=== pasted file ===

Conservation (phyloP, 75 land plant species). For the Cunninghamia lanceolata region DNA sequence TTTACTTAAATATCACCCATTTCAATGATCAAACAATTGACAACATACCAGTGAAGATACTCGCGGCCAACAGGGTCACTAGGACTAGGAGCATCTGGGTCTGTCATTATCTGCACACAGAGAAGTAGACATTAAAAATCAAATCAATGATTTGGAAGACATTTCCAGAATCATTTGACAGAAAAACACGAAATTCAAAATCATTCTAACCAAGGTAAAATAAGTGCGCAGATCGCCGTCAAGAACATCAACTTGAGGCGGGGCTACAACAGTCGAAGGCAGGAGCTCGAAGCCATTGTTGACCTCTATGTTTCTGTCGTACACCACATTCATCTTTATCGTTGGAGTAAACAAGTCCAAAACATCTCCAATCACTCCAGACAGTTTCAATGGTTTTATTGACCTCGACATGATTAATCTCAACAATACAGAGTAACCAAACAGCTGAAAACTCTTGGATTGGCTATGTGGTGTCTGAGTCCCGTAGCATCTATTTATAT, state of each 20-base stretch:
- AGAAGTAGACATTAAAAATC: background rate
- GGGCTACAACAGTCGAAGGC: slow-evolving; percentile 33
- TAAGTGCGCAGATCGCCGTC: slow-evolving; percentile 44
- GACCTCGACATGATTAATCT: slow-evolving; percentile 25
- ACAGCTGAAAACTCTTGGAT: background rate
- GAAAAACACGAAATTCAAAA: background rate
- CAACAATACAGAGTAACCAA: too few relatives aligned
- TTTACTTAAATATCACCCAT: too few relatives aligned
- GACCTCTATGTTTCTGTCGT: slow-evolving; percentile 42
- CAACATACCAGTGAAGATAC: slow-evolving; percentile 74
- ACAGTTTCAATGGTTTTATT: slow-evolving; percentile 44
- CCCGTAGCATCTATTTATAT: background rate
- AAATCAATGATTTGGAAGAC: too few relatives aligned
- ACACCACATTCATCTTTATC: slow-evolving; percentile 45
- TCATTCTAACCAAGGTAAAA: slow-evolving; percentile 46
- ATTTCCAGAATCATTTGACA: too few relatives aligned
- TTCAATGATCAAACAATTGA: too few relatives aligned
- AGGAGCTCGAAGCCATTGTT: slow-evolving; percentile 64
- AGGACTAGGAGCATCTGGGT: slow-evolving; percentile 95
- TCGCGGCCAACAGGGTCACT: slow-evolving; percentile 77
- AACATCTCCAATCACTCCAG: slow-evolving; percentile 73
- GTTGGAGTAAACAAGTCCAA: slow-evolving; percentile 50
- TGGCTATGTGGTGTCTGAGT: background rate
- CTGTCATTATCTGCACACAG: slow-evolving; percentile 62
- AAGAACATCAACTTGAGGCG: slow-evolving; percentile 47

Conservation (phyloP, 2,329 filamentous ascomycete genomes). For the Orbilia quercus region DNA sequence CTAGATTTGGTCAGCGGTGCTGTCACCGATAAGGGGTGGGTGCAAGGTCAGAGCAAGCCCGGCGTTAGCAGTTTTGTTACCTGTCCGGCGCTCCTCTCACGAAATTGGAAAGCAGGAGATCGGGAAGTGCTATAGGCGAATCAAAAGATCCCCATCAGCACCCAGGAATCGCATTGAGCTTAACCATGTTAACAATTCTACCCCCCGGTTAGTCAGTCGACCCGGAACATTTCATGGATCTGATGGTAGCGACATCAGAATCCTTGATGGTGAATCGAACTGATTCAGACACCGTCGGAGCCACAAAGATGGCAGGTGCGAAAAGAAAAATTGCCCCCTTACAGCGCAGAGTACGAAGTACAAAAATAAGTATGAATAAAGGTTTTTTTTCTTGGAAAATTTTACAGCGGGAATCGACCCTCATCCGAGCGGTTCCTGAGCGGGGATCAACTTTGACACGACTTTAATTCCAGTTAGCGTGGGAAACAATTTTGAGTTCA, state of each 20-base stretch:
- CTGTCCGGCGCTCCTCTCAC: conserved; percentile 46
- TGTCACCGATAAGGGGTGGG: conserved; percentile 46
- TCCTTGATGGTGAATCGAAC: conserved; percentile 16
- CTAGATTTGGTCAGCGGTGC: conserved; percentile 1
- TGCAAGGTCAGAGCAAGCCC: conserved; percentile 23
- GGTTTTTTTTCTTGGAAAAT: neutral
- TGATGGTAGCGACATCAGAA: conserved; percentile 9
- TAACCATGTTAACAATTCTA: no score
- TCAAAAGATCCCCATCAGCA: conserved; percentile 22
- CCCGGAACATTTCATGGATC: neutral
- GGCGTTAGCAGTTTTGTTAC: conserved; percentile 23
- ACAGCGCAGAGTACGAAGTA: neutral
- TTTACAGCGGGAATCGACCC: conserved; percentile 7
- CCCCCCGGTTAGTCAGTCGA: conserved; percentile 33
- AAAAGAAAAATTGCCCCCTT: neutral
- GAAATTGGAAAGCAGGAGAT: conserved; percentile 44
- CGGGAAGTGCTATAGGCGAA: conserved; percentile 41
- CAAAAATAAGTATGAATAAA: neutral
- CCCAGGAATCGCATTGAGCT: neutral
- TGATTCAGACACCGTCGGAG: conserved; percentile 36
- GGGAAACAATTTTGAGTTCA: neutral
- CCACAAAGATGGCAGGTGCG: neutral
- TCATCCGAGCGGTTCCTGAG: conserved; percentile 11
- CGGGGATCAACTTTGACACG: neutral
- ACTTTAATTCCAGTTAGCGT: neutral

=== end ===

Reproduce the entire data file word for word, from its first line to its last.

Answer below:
Conservation (phyloP, 75 land plant species). For the Cunninghamia lanceolata region DNA sequence TTTACTTAAATATCACCCATTTCAATGATCAAACAATTGACAACATACCAGTGAAGATACTCGCGGCCAACAGGGTCACTAGGACTAGGAGCATCTGGGTCTGTCATTATCTGCACACAGAGAAGTAGACATTAAAAATCAAATCAATGATTTGGAAGACATTTCCAGAATCATTTGACAGAAAAACACGAAATTCAAAATCATTCTAACCAAGGTAAAATAAGTGCGCAGATCGCCGTCAAGAACATCAACTTGAGGCGGGGCTACAACAGTCGAAGGCAGGAGCTCGAAGCCATTGTTGACCTCTATGTTTCTGTCGTACACCACATTCATCTTTATCGTTGGAGTAAACAAGTCCAAAACATCTCCAATCACTCCAGACAGTTTCAATGGTTTTATTGACCTCGACATGATTAATCTCAACAATACAGAGTAACCAAACAGCTGAAAACTCTTGGATTGGCTATGTGGTGTCTGAGTCCCGTAGCATCTATTTATAT, state of each 20-base stretch:
- AGAAGTAGACATTAAAAATC: background rate
- GGGCTACAACAGTCGAAGGC: slow-evolving; percentile 33
- TAAGTGCGCAGATCGCCGTC: slow-evolving; percentile 44
- GACCTCGACATGATTAATCT: slow-evolving; percentile 25
- ACAGCTGAAAACTCTTGGAT: background rate
- GAAAAACACGAAATTCAAAA: background rate
- CAACAATACAGAGTAACCAA: too few relatives aligned
- TTTACTTAAATATCACCCAT: too few relatives aligned
- GACCTCTATGTTTCTGTCGT: slow-evolving; percentile 42
- CAACATACCAGTGAAGATAC: slow-evolving; percentile 74
- ACAGTTTCAATGGTTTTATT: slow-evolving; percentile 44
- CCCGTAGCATCTATTTATAT: background rate
- AAATCAATGATTTGGAAGAC: too few relatives aligned
- ACACCACATTCATCTTTATC: slow-evolving; percentile 45
- TCATTCTAACCAAGGTAAAA: slow-evolving; percentile 46
- ATTTCCAGAATCATTTGACA: too few relatives aligned
- TTCAATGATCAAACAATTGA: too few relatives aligned
- AGGAGCTCGAAGCCATTGTT: slow-evolving; percentile 64
- AGGACTAGGAGCATCTGGGT: slow-evolving; percentile 95
- TCGCGGCCAACAGGGTCACT: slow-evolving; percentile 77
- AACATCTCCAATCACTCCAG: slow-evolving; percentile 73
- GTTGGAGTAAACAAGTCCAA: slow-evolving; percentile 50
- TGGCTATGTGGTGTCTGAGT: background rate
- CTGTCATTATCTGCACACAG: slow-evolving; percentile 62
- AAGAACATCAACTTGAGGCG: slow-evolving; percentile 47

Conservation (phyloP, 2,329 filamentous ascomycete genomes). For the Orbilia quercus region DNA sequence CTAGATTTGGTCAGCGGTGCTGTCACCGATAAGGGGTGGGTGCAAGGTCAGAGCAAGCCCGGCGTTAGCAGTTTTGTTACCTGTCCGGCGCTCCTCTCACGAAATTGGAAAGCAGGAGATCGGGAAGTGCTATAGGCGAATCAAAAGATCCCCATCAGCACCCAGGAATCGCATTGAGCTTAACCATGTTAACAATTCTACCCCCCGGTTAGTCAGTCGACCCGGAACATTTCATGGATCTGATGGTAGCGACATCAGAATCCTTGATGGTGAATCGAACTGATTCAGACACCGTCGGAGCCACAAAGATGGCAGGTGCGAAAAGAAAAATTGCCCCCTTACAGCGCAGAGTACGAAGTACAAAAATAAGTATGAATAAAGGTTTTTTTTCTTGGAAAATTTTACAGCGGGAATCGACCCTCATCCGAGCGGTTCCTGAGCGGGGATCAACTTTGACACGACTTTAATTCCAGTTAGCGTGGGAAACAATTTTGAGTTCA, state of each 20-base stretch:
- CTGTCCGGCGCTCCTCTCAC: conserved; percentile 46
- TGTCACCGATAAGGGGTGGG: conserved; percentile 46
- TCCTTGATGGTGAATCGAAC: conserved; percentile 16
- CTAGATTTGGTCAGCGGTGC: conserved; percentile 1
- TGCAAGGTCAGAGCAAGCCC: conserved; percentile 23
- GGTTTTTTTTCTTGGAAAAT: neutral
- TGATGGTAGCGACATCAGAA: conserved; percentile 9
- TAACCATGTTAACAATTCTA: no score
- TCAAAAGATCCCCATCAGCA: conserved; percentile 22
- CCCGGAACATTTCATGGATC: neutral
- GGCGTTAGCAGTTTTGTTAC: conserved; percentile 23
- ACAGCGCAGAGTACGAAGTA: neutral
- TTTACAGCGGGAATCGACCC: conserved; percentile 7
- CCCCCCGGTTAGTCAGTCGA: conserved; percentile 33
- AAAAGAAAAATTGCCCCCTT: neutral
- GAAATTGGAAAGCAGGAGAT: conserved; percentile 44
- CGGGAAGTGCTATAGGCGAA: conserved; percentile 41
- CAAAAATAAGTATGAATAAA: neutral
- CCCAGGAATCGCATTGAGCT: neutral
- TGATTCAGACACCGTCGGAG: conserved; percentile 36
- GGGAAACAATTTTGAGTTCA: neutral
- CCACAAAGATGGCAGGTGCG: neutral
- TCATCCGAGCGGTTCCTGAG: conserved; percentile 11
- CGGGGATCAACTTTGACACG: neutral
- ACTTTAATTCCAGTTAGCGT: neutral